It’s been really exciting to work with NASS and the Institute of Osteopathy as part of the NASS Allies programme, improving the knowledge of axial SpA within osteopathy and chiropractic. I’m really passionate about the role osteopaths can have in screening people for axial SpA at an early stage. From my own experiences, some of the knowledge taught at undergraduate level isn’t up to date and I don’t think the awareness of axial SpA is high enough. Osteopaths spend an average of one hour with patients in their first appointment, so we have the time to ask about all the symptoms of axial SpA that can come and go. From my own experience and from talking to patients, it’s easy to not realise how many different symptoms are due to axial SpA and we rationalise them by blaming things like our desk set up or a change in exercise regime, when it could actually all be linked to axial SpA.
I also think it’s really important for manual therapists to know how to modify treatment to help people living with axial SpA and what advice to give. I recommend shorter treatments and I never recommend joint manipulations, even if a recent MRI shows no joint changes. There’s a link between axial SpA and reduced bone density, so we need to be very cautious.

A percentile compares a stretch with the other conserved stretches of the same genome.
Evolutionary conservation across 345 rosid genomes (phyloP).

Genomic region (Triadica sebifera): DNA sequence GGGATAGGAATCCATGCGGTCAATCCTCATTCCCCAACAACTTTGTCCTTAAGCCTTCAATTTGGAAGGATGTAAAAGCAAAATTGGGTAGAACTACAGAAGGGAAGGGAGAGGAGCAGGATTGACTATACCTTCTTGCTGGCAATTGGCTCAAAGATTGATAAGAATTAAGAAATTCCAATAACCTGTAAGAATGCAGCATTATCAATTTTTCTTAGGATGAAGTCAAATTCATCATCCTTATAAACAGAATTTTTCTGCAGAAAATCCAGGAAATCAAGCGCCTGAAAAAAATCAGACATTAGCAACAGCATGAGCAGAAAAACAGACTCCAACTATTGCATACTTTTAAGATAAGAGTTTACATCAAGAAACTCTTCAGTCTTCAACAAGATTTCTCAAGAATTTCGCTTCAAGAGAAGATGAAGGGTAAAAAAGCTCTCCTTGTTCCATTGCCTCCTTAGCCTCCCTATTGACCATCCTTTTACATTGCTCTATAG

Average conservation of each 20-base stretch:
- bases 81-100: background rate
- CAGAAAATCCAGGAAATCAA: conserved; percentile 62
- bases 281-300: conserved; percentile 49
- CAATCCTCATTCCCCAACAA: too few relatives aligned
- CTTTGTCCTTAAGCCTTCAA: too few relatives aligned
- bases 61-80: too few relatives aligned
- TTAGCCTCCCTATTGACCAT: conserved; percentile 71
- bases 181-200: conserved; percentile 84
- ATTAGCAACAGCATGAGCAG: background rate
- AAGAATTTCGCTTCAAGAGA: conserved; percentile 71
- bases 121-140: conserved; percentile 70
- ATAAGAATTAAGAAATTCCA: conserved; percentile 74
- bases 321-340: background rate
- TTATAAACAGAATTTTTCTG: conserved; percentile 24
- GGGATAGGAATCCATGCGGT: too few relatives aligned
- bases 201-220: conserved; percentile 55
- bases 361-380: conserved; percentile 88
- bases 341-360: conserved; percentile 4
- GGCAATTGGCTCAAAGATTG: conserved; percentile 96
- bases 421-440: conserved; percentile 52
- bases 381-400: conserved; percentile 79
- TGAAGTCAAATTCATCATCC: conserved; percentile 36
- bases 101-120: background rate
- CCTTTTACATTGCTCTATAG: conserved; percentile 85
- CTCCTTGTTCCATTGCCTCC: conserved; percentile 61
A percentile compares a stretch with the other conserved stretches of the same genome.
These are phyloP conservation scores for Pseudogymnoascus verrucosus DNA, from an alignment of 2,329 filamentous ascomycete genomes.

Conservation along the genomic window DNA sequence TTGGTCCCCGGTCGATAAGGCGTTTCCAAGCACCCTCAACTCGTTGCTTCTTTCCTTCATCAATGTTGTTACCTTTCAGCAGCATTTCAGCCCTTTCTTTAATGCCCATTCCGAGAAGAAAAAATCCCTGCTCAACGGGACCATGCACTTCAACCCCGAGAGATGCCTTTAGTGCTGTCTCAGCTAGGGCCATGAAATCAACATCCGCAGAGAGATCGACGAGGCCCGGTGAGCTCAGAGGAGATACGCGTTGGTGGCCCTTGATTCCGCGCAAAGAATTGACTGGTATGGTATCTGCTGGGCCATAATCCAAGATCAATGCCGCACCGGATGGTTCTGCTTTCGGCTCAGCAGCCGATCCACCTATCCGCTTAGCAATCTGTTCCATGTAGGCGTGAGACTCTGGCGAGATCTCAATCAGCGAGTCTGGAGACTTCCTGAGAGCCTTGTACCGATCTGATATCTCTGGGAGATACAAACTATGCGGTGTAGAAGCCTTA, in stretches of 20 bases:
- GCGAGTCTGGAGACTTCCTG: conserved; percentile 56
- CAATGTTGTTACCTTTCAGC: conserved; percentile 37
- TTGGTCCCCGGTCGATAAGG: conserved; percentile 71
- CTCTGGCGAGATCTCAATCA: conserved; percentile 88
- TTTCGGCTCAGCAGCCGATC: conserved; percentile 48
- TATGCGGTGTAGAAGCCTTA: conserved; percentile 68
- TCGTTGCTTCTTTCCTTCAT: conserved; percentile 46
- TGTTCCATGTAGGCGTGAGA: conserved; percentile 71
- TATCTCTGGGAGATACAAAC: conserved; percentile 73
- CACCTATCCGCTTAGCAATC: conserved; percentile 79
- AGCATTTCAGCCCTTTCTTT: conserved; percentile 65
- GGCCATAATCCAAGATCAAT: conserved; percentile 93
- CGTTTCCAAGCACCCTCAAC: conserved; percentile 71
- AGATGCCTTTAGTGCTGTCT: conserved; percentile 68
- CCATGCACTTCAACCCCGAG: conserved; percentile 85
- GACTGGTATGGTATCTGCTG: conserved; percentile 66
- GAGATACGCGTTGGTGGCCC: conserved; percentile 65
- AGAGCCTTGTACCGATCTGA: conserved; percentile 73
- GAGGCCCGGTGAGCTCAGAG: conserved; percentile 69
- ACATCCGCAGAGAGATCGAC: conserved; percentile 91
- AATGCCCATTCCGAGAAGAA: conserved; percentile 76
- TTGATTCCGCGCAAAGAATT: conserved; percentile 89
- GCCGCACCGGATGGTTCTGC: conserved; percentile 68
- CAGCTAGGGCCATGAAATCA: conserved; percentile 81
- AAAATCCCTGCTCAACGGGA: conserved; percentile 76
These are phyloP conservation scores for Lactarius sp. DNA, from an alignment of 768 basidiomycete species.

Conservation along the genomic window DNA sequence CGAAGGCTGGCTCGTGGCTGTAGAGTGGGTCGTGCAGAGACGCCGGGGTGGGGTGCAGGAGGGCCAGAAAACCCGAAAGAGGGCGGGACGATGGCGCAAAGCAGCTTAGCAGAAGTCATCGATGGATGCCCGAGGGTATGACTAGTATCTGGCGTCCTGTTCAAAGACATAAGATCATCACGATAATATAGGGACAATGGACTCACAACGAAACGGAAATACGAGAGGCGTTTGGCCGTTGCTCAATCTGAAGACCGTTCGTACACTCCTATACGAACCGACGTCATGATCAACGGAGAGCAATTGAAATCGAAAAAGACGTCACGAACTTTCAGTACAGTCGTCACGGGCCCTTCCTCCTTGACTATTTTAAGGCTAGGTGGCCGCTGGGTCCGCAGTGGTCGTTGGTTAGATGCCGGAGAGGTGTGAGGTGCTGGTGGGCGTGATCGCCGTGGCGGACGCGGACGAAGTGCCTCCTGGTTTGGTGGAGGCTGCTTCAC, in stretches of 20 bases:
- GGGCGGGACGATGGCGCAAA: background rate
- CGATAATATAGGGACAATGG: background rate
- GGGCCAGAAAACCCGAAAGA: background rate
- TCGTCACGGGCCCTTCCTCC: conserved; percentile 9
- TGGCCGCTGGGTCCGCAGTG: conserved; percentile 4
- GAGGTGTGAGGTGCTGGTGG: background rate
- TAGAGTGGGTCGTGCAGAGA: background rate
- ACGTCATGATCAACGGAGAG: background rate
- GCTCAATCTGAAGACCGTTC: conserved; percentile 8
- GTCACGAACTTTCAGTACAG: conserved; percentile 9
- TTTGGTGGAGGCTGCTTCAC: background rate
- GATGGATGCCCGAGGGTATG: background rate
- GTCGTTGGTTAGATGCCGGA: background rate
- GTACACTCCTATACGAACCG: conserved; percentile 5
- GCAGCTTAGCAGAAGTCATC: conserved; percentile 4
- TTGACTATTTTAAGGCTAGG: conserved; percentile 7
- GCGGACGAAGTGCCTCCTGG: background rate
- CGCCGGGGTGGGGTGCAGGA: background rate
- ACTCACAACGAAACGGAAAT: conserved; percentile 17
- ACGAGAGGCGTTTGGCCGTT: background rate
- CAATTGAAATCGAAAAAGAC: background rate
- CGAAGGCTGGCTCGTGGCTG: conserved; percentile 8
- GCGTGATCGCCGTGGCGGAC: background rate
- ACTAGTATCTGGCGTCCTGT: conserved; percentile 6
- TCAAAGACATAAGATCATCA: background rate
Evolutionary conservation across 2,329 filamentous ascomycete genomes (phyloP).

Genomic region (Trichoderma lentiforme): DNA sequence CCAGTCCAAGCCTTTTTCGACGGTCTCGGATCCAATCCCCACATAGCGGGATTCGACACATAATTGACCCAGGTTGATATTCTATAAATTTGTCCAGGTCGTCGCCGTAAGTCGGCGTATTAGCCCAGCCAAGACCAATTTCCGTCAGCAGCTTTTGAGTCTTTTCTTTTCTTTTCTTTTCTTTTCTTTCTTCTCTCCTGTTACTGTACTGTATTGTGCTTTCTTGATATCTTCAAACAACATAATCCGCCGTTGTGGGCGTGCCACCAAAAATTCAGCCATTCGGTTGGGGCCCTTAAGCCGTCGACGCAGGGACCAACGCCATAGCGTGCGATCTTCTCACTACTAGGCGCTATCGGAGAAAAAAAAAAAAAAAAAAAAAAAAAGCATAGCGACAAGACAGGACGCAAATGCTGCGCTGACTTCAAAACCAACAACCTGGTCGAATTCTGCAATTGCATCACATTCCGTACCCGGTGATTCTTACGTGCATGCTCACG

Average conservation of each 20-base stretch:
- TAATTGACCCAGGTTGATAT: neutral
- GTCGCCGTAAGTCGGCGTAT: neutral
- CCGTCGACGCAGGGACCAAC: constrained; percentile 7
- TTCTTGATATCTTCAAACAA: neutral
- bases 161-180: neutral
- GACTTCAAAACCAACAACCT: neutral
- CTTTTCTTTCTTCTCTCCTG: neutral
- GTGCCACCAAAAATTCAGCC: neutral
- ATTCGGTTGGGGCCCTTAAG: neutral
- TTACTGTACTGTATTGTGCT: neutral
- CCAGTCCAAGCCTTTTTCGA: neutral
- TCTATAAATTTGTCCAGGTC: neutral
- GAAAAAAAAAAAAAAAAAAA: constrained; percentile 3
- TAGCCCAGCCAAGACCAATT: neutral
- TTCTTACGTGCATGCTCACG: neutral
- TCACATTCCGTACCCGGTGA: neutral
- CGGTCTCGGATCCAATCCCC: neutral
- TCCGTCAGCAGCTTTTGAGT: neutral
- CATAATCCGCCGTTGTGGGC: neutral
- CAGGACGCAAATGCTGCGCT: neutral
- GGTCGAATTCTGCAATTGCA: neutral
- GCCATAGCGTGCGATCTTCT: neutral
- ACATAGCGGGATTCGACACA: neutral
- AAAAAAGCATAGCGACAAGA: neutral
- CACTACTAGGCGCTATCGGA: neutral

Whenever I see someone with axial SpA, I will write to their GP and rheumatologist to make them aware that they’re receiving osteopathic treatment. Some people find osteopathy helpful for relieving symptoms or helping tailor an exercise plan, but I recognise osteopaths are just part of the healthcare team and we need to all work together for the patient’s benefit.”
Zoë’s top tips for managing axial SpA
- Take each day as it comes and be kind to yourself. Find techniques that work for you and recognise that they may change over time. For example, I find mindfulness techniques are really helpful if a flare is stopping me from sleeping.
- Have lots of pillows to help you find a comfortable sleeping position and consider getting a mattress topper if you have a firm mattress. At the moment I have to sleep on my side with my arm resting on a pillow to avoid aggravating my ribs, so pillows really come in handy! Lack of sleep makes the pain, fatigue and brain fog worse so I’m always looking for ways to improve my sleep.
- Find supportive friends and family to surround yourself with. Meeting other people with axial SpA through a NASS group or online can be really helpful to share tips or provide support to each other. I’ve got a lot of close friends who I met through having AS and I think they’re all pretty badASs!
- Find a health team that you can work with to help manage your axial SpA. If you can find a rheumatologist and nurse who is approachable, listens to you and allows you to advocate for your health, then keep hold of them. It’s so important to find people who want to work with you, rather than tell you what to do.